Student Perspectives: Shelsia Da Costa (VUB)

What does inclusion mean to you?

I’ve always let this Marcus Garvey quote lead me in all my endeavours around inclusion at university and life in general: ‘Do not remove the kinks from your hair, remove them from your brain.’ I feel as though this is exactly what we are doing in this project, by thinking critically, by deconstructing, by co-creating policy that will enable all students to feel included, and a celebrated part of Eutopia. I guess that’s my definition of inclusion: being able to be, without having to question one’s self-existence as such but constantly questioning the status quo surrounding us.

Are there any inclusive practices at your university that you would like to highlight?

The first good practice I wanted to highlight is the RHEA Research Centre for Gender, Diversity, & Intersectionality. It’s allied to VUB and does a lot of research on gender-based violence, the concept of equality and what it means in geopolitical and intersectional terms. From this research centre, we got a Curriculum Scan to see how Euro-centric and western-centric the lectures and courses are. Professors can opt into this, and it's important to see it as a choice rather than something forced on them.

I also wanted to mention the buddy project at VUB: all students can participate in this, and it joins up new students with those who have already studied here. It means new students get help with orientation and finding facilities, which is especially helpful for first-generation students. Not everyone can find their way around the university, not everyone has parents who can help with this.

I really like the DecoloniseVUB Library: this is not part of the VUB structure, but a student project in partnership with an NGO. They run events on creating safe spaces, inclusion, and create opportunities for all students to learn about the status quo and intersectionality.

There’s also a student association that discusses ‘free research’: they talk about what it means to be free, in a free country, and you can talk about decolonisation, globalisation, and so on. It’s a good way to teach students about free thinking and critical thinking.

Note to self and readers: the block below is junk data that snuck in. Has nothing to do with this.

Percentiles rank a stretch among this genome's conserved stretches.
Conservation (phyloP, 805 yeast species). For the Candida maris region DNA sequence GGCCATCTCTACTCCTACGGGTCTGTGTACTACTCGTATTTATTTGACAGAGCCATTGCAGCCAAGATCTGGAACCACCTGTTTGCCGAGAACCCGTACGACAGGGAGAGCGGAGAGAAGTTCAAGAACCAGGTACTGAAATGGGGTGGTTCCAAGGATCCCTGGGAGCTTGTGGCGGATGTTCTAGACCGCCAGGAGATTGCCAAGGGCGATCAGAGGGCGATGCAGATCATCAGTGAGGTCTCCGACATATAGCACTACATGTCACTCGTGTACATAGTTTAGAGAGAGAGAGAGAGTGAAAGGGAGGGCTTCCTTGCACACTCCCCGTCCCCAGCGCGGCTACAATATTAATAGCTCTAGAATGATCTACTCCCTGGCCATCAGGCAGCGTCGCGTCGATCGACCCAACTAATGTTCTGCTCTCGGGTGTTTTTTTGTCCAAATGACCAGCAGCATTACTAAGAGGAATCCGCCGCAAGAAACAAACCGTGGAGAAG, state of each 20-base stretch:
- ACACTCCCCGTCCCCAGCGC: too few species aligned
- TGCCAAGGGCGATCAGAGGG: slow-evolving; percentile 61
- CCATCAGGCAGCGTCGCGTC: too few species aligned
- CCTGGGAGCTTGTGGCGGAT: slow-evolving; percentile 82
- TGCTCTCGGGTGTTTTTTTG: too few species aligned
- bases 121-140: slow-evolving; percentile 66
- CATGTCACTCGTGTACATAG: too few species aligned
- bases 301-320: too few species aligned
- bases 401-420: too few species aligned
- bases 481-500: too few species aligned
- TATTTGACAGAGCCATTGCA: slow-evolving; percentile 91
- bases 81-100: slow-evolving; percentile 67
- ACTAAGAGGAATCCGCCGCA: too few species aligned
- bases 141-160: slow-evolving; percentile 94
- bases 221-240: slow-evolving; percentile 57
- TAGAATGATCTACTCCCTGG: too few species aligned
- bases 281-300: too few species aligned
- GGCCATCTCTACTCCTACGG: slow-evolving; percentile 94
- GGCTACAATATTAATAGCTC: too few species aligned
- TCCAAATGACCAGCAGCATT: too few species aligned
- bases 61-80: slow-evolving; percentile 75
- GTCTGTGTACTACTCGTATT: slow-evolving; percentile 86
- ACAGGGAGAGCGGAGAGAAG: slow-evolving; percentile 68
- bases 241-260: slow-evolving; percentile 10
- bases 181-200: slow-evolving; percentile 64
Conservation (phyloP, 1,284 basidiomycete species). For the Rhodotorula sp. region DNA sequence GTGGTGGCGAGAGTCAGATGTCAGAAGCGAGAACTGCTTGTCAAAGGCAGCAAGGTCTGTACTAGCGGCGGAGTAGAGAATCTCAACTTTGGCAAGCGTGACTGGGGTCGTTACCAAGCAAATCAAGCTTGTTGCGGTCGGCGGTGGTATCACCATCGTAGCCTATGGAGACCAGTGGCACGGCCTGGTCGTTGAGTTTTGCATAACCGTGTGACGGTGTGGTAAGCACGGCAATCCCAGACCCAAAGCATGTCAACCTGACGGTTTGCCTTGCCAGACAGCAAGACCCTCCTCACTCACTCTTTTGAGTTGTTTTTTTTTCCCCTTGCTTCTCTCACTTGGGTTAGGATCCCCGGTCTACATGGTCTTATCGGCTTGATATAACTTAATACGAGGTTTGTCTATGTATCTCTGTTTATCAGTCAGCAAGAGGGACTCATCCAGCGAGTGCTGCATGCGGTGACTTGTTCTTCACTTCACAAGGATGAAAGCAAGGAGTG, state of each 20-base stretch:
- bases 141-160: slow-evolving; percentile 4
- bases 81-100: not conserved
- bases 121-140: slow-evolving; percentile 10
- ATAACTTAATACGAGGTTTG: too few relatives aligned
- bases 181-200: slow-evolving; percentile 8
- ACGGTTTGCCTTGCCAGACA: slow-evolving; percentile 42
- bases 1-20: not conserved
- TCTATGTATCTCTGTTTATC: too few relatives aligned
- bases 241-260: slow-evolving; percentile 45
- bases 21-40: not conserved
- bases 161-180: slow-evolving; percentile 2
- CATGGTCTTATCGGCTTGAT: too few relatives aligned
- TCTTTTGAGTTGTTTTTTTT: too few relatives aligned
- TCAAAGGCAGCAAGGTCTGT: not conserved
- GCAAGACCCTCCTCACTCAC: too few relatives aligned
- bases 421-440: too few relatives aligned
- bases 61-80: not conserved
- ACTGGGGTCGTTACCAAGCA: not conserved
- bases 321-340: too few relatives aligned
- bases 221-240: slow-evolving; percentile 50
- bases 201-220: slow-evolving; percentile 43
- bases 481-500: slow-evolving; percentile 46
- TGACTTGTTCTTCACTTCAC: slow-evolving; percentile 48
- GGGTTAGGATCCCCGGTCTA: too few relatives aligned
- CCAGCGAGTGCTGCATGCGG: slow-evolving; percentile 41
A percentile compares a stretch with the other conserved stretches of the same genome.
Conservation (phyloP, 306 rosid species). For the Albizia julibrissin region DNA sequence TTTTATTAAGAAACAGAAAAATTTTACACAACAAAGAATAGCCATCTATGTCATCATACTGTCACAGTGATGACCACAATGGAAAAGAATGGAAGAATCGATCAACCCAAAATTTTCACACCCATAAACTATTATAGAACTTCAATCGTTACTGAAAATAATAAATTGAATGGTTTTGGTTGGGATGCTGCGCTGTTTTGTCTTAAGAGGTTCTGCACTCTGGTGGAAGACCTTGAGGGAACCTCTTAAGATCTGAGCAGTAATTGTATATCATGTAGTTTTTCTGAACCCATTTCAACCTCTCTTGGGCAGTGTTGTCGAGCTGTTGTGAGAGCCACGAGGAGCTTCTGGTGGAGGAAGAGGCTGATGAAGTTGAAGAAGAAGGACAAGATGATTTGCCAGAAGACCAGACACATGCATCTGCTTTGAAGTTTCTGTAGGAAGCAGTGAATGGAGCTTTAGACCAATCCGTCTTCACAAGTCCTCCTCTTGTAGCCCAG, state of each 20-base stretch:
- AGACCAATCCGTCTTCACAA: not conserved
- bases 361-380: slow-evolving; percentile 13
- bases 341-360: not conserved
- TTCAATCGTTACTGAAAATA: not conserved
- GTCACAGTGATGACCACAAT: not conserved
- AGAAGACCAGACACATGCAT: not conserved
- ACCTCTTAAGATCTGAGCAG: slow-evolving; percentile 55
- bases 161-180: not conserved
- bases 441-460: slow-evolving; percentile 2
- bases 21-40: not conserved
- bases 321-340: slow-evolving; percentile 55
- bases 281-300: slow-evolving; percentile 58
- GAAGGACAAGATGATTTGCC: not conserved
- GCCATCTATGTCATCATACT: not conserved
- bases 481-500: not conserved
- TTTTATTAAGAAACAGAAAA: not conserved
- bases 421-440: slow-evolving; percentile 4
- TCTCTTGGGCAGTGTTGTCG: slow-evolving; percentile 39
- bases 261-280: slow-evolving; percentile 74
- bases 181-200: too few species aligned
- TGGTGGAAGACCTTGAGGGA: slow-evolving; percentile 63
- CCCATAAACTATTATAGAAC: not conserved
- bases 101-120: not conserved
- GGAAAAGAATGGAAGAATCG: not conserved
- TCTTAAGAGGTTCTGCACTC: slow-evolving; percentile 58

What new or improved practices would you like to see?

I wanted to talk about the transversal equality plan I’d like to see across the whole university. At VUB we have an equality mandate: the equality team drafts advice and then faculties have to work it out on their own. But it’s more important to have a clear transversal plan that’s streamlined across the whole university. We’re just students and we focus more on projects, but on a policy level the university can really make structural changes.

At the moment, because of certain rules and regulations, they say they can’t make big changes. When there are cases at VUB of transgressive behaviour, students ask for an external committee to deal with the reports that come in, because if it’s the university regulating the university that doesn’t make sense. But because of certain rules that were implemented in the past they can’t rely on an external committee right now.

So that’s my main point of critique: they’re not willing to make structural changes because of this codex of rules and regulations they already have. The codex can be accessed, but it’s very big so I don’t know the whole thing. There are some people who have a pretty good understanding of it.

To give one example of how the regulations prevent change: VUB has a lot of international students, including on the student council. Because we’re a Flemish university there’s a mandate that some things have to be handled in Flemish; and so the student council can only discuss international affairs because those issues can be handled in English.

Also, there’s always a new stream of first-year students coming into the council, and they can’t really take on the coordinatorship of the mandates because they’re first-years. So a really simple solution for that would be to assign the coordinatorship to two people: one who’s been on the council for a while could do this with a first-year international student. But there’s a rule that states that on the advisory board you can have a maximum of 10% of students, meaning that two students can’t be assigned the coordinatorship. And to change this small rule would take too many resources. That’s just one small thing that can’t be resolved, but obviously there are bigger issues too.

All suggested changes at the university have to go through the Student Council, so they do have a big voice, but they also need to be more diverse and inclusive. 48% of students have a migration background, so it’s a very diverse university. We need to create more motivation for all students to be part of those groups that create change. At the moment, these roles exist but no one is taking them on: students don’t know they exist or that they are paid roles, or they worry about joining a group where they wouldn’t be respected. So there need to be more resources to focus on visibility, so that people know these groups exist and they can be a part of them.